Response of macrophages and neural cells in contact with reduced graphene oxide microfibers
Graphene-based materials are revealing a great promise for biomedical applications and demonstrating attractiveness for neural repair. In the context of neural tissue damage, the dialogue between neural and immune cells appears critical for driving regeneration, thus making the understanding of their relations pivotal. Herein, the acute response of RAW-264.7 macrophages on nanostructured reduced graphene oxide (rGO) microfibers has been evaluated through the analysis of cell parameters including proliferation, viability, intracellular content of reactive oxygen species, cell cycle, apoptosis, and cell size and complexity. The influence of the direct contact of rGO microfibers on their polarization towards M1 and M2 phenotypes has been studied by analyses of both M1 (CD80) and M2 (CD163) markers and the secretion of the inflammatory cytokines TNF-α and IL-6. Finally, the capability of these rGO microfibers to regulate neural stem cell differentiation has been also evaluated. Findings reveal that rGO microfibers inhibit the proliferation of RAW-264.7 macrophages without affecting their viability and cell cycle profiles. The presence of M1 and M2 macrophages on these microfibers was confirmed after 24 and 48 h, respectively, accompanied by a decrease in TNF-α and an increase in IL-6 cytokine secretion. These rGO microfibers were also able to support the formation of a highly interconnected neural culture composed of both neurons (map2+ cells) and glial cells (vimentin+ cells). These findings encourage further investigation of these microfibers as attractive biomaterials to interact with immune and neural cells, attempting to support wound healing and tissue repair after implantation.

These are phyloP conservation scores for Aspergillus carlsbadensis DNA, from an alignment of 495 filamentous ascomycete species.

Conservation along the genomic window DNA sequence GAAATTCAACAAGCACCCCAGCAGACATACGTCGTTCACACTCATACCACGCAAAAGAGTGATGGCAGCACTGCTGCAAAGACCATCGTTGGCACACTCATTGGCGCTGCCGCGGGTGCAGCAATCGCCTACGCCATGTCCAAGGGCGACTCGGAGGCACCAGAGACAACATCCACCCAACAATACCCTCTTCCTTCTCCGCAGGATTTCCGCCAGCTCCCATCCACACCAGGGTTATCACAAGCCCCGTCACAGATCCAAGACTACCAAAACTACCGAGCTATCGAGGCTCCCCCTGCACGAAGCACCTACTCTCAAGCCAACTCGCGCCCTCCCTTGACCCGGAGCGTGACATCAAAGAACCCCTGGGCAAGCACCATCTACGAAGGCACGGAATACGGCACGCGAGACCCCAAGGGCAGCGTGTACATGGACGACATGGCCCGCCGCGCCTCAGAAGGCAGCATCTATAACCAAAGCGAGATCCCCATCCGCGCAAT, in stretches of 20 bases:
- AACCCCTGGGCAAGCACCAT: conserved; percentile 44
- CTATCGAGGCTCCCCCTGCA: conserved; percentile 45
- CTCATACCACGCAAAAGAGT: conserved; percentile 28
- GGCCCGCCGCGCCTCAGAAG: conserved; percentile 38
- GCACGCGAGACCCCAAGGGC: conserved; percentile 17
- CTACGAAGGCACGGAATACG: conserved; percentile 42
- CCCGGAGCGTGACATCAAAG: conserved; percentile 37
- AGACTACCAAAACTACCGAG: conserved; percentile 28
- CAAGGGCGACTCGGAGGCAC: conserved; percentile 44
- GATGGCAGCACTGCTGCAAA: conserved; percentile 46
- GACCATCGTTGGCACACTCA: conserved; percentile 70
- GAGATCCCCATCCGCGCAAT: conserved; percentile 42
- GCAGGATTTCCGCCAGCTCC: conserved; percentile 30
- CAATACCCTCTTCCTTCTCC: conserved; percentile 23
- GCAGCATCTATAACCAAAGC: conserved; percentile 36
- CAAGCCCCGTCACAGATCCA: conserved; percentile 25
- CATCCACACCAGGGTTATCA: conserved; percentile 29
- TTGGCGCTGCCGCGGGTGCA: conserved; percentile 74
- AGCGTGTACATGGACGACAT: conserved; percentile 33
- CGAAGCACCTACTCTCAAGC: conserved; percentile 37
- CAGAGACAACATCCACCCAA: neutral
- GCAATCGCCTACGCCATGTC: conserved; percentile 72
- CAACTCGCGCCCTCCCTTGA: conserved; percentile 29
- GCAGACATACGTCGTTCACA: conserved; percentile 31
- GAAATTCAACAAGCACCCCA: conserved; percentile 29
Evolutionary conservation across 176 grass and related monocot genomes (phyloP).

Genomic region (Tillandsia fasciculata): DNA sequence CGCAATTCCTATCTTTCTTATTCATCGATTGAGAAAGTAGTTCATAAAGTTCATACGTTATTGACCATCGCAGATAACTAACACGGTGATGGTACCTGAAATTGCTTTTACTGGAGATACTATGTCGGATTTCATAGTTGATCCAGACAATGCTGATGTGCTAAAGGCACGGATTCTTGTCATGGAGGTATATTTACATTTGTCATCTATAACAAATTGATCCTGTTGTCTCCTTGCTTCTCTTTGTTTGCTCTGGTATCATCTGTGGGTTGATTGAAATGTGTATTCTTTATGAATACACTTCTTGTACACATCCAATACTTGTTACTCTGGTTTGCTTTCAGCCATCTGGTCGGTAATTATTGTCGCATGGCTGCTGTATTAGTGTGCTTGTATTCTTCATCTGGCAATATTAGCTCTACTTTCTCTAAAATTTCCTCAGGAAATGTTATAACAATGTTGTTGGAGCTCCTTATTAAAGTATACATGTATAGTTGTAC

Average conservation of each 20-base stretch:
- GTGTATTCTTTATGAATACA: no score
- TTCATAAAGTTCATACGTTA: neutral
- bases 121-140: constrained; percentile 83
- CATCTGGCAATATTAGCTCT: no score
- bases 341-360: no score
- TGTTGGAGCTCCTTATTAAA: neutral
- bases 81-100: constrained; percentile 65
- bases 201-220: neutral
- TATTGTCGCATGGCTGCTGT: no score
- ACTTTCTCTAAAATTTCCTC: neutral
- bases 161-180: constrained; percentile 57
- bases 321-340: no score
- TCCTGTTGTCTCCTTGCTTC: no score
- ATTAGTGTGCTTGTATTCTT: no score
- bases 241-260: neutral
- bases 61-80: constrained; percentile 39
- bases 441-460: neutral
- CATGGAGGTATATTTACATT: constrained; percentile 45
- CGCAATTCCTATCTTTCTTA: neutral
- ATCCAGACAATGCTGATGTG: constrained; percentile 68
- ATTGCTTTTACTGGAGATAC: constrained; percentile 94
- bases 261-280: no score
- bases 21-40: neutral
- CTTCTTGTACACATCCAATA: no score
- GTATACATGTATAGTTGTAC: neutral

- This article is part of the themed collection: Biomaterial Interactions with the Immune System